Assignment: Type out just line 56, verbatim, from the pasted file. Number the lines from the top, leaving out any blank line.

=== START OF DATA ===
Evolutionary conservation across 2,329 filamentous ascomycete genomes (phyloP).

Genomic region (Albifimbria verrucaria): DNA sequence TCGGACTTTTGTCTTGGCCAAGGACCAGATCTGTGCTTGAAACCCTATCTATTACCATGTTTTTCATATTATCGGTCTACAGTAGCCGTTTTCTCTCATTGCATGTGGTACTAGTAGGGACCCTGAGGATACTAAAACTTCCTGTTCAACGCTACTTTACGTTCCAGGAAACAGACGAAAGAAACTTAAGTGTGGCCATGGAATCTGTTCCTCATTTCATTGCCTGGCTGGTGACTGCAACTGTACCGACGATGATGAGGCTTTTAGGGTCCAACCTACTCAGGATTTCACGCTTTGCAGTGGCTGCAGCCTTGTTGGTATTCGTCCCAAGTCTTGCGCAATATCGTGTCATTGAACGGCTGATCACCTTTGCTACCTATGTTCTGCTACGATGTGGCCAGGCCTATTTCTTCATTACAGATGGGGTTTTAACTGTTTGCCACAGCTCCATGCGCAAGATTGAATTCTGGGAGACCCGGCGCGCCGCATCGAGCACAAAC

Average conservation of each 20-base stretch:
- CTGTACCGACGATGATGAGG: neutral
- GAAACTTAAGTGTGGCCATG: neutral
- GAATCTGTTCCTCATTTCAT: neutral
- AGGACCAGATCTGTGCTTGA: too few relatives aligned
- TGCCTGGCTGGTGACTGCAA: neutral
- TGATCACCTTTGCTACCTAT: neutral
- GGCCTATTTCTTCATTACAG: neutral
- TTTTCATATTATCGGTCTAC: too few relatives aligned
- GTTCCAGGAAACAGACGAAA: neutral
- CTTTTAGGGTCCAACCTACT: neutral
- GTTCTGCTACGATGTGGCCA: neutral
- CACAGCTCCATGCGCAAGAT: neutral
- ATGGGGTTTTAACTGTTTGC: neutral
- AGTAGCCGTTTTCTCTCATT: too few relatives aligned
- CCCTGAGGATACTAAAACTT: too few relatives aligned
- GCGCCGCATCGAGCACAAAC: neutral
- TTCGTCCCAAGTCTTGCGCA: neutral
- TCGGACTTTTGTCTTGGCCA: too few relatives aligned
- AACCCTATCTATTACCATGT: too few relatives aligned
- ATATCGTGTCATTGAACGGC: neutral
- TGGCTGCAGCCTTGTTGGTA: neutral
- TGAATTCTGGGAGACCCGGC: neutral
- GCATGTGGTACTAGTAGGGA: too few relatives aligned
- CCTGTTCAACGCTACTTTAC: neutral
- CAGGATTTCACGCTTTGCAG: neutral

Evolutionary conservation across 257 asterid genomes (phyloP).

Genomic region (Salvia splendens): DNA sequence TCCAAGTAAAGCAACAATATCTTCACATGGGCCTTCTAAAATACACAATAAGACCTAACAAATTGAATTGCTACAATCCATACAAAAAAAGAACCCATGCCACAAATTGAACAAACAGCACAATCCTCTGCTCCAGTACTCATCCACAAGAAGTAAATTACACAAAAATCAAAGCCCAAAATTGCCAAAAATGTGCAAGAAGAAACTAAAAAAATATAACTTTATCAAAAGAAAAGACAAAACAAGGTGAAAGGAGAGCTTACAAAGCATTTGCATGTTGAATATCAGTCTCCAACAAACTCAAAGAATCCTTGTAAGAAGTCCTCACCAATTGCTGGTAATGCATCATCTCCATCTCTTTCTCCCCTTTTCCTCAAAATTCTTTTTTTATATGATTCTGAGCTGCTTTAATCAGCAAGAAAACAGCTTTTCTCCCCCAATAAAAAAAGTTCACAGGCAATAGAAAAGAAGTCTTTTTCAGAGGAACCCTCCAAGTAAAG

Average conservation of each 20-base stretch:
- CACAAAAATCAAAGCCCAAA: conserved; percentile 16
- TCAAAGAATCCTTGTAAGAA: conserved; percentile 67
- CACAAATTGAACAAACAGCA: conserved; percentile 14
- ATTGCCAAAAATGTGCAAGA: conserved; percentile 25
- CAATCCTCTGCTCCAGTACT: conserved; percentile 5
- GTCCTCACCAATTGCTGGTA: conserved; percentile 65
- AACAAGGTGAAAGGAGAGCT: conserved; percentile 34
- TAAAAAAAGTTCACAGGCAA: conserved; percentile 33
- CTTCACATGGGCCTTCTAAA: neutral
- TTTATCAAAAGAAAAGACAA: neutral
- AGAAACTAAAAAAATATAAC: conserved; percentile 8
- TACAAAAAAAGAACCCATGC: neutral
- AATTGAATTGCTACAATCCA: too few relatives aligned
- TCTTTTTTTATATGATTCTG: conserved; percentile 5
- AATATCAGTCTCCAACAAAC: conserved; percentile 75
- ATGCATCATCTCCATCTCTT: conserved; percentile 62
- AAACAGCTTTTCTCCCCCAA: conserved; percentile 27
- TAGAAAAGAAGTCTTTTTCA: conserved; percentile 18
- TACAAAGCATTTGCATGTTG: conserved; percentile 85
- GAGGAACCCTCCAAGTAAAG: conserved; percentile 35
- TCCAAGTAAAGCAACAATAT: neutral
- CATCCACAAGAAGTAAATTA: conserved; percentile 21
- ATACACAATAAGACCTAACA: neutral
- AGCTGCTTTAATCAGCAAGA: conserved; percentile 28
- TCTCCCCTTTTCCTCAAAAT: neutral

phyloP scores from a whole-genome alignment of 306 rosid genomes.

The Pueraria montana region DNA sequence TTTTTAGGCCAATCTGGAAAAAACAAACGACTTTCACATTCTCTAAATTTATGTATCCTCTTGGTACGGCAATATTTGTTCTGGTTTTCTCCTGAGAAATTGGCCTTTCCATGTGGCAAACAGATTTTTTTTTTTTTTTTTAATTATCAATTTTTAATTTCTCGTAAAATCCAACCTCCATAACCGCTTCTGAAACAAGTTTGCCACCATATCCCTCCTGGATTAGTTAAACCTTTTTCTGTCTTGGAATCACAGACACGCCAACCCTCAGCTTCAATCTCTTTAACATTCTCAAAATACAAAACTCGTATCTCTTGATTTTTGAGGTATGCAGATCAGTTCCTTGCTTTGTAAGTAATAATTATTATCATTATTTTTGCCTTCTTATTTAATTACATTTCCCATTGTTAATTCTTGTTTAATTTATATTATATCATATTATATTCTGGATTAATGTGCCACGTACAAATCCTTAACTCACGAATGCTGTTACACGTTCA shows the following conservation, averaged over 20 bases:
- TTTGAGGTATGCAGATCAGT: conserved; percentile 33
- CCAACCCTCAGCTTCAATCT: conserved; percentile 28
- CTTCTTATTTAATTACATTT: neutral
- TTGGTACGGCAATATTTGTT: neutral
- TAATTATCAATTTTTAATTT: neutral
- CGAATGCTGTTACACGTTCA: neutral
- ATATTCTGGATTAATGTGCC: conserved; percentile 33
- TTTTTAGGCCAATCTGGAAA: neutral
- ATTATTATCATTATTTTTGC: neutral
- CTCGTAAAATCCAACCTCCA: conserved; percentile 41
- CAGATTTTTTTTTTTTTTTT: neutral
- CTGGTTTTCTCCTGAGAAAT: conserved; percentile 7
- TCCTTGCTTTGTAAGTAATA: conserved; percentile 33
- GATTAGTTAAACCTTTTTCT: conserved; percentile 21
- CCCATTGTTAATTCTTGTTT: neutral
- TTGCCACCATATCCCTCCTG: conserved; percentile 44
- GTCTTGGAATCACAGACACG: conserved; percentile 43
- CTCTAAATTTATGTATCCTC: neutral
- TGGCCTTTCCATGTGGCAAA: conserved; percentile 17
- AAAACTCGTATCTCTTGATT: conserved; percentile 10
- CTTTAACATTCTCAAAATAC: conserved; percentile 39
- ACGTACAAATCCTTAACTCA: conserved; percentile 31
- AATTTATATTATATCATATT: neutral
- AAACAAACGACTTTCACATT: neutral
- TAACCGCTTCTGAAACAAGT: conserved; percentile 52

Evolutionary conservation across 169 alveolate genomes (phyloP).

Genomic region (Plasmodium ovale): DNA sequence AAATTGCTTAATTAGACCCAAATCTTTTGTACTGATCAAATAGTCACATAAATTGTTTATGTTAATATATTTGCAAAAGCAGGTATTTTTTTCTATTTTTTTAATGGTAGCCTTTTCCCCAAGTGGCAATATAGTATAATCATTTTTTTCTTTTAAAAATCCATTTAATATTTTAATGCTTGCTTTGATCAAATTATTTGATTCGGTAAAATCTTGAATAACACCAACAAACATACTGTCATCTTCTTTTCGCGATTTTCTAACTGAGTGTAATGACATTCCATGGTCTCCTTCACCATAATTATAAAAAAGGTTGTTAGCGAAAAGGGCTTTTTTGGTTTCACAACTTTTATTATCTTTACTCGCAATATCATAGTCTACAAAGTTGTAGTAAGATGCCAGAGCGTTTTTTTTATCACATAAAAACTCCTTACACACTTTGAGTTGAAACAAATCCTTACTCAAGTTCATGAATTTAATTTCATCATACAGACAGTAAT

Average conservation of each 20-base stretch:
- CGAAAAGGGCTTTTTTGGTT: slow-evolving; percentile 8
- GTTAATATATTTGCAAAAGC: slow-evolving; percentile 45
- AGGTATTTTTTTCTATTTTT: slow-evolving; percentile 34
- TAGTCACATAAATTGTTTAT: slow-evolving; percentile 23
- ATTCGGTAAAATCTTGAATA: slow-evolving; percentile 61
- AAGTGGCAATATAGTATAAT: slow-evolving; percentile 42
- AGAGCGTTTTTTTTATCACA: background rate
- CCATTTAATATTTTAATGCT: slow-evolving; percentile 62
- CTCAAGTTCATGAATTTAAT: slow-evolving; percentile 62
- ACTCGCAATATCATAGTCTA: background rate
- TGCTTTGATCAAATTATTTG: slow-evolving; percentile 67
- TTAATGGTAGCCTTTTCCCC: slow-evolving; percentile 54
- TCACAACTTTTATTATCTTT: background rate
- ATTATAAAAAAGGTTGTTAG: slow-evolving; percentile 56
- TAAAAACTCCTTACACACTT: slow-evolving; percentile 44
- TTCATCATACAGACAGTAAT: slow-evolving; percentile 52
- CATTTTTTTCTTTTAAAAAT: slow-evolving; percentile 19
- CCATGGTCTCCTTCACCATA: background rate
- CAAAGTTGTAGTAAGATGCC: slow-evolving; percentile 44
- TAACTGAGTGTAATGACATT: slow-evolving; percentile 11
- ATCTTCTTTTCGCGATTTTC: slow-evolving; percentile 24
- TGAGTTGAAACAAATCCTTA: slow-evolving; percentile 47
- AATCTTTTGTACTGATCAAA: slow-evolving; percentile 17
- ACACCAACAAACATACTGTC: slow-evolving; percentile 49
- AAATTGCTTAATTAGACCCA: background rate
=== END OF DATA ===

- TCTCCCCTTTTCCTCAAAAT: neutral